Think about how much time you spend each day sitting down.

You may sit during your commute to and from work, most of the day at a desk job in front of the computer, in the evening while watching TV. All this may add up to 16 hours of sitting down every day. And all this sitting has an impact on your health.

Compared with lower volumes of sitting (< 4 hours/day), high volumes of sitting (> 8 hours/day) have been found to be associated with adverse health outcomes. People who sit a lot have an increased risk of both all-cause and cardiovascular disease mortality.

Sitting shortens life, increases the risk for type 2 diabetes, cardiovascular disease, dementia, cancer, and deep vein thrombosis risk. Weight gain is probable, odds of anxiety and depression increase, it stresses your back, neck and spine, and blood pools in your legs which can lead to varicose veins.

The consequences of too much sitting are hard to undo with exercise. And even if you exercise regularly, this much sitting could still have a major impact on your health. The dangers of being sedentary are worse with lower levels of physical activity than at higher levels.

Sitting for more than 3 hours a day can reduce a person’s life expectancy by 2 years even if they exercise regularly. Watching TV for more than two hours a day can shorten life expectancy even further, by another 1.4 years, says this British Medical Journal study.

Therefore, sitting less, moving more through the day and a moderate to vigorous exercise habit contributes to better health.

Sit Less and Stand More

A good place to start is simply standing instead of sitting when you have the chance or find ways to walk and move while you work.

Set a timer to remind you to stand up from sitting every 30 minutes.

If you work at a desk, try a standing desk or a standing desk converter. This will allow you to alternate between sitting and standing throughout the day. And for maximum benefit, also buy an anti-fatigue mat.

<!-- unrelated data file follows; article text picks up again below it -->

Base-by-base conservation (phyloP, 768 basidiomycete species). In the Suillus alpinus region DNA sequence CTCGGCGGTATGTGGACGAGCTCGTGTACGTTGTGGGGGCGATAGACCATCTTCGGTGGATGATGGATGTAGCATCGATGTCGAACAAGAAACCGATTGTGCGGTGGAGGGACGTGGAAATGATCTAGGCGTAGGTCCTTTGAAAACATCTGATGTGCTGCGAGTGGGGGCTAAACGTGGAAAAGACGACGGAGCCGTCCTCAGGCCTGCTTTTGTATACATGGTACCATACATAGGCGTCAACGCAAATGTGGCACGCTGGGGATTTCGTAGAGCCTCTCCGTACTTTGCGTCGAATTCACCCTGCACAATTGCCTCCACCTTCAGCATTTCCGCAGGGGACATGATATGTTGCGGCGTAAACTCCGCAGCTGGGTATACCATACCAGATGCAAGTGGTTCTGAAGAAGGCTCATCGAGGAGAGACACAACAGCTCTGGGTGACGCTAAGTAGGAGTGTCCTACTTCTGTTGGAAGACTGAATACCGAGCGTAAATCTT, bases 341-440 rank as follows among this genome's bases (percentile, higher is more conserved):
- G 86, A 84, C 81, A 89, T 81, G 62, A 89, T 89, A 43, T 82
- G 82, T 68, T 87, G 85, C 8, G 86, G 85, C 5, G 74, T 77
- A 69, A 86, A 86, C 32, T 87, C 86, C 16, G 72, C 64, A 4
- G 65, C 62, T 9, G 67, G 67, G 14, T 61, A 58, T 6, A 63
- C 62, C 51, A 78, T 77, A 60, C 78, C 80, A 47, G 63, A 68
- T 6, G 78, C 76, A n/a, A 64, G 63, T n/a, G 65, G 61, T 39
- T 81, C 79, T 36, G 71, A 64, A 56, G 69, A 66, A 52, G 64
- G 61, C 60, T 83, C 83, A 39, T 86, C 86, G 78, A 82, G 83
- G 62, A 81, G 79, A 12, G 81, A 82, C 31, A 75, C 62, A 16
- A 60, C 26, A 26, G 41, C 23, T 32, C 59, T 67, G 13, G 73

If you don’t have a standing desk move your laptop throughout the day to a high countertop.

Consider getting a treadmill desk. These desks have a computer screen so that you can walk as you work throughout the day.

Stand and walk while talking on the phone.

Set an alarm to remind you to stand up and do some stretching or other exercises that will promote good posture.

Schedule walking meetings with coworkers. Or have a standing meeting.

Pace while you are on the phone.

Moderate to Vigorous Exercise Recommendation

For good health, the American Heart Association and World Health Organization recommends this schedule of exercise:

At least 150 minutes per week of moderate-intensity aerobic activity or 75 minutes per week of vigorous aerobic activity, or a combination of both.

When exercise is performed at moderate intensity, your heart will beat faster and you’ll breathe harder than normal, but you’ll still be able to talk. You would say your exertion level is medium.

When done at vigorous- intensity your heart rate will be even higher and breathing much more rapidly with more effort. You would say your exertion level is hard.

You will gain even more benefits by being active at least 300 minutes moderate-intensity or 150 vigorous-intensity per week.

In addition to cardiovascular exercise, add in muscle-strengthening weight training at least two days per week.

Move more, sit less every day and follow the recommendations for exercise. Being more active is beneficial and will help you live a longer, healthier life.

 

Disclaimer: I received one or more of the products or services mentioned above for free in the hope that I would mention it on my blog. Regardless, I only recommend products or services I use personally and believe will be good for my readers. I am disclosing this in accordance with the Federal Trade Commission’s 16 CFR, Part 255: “Guides Concerning the Use of Endorsements and Testimonials in Advertising.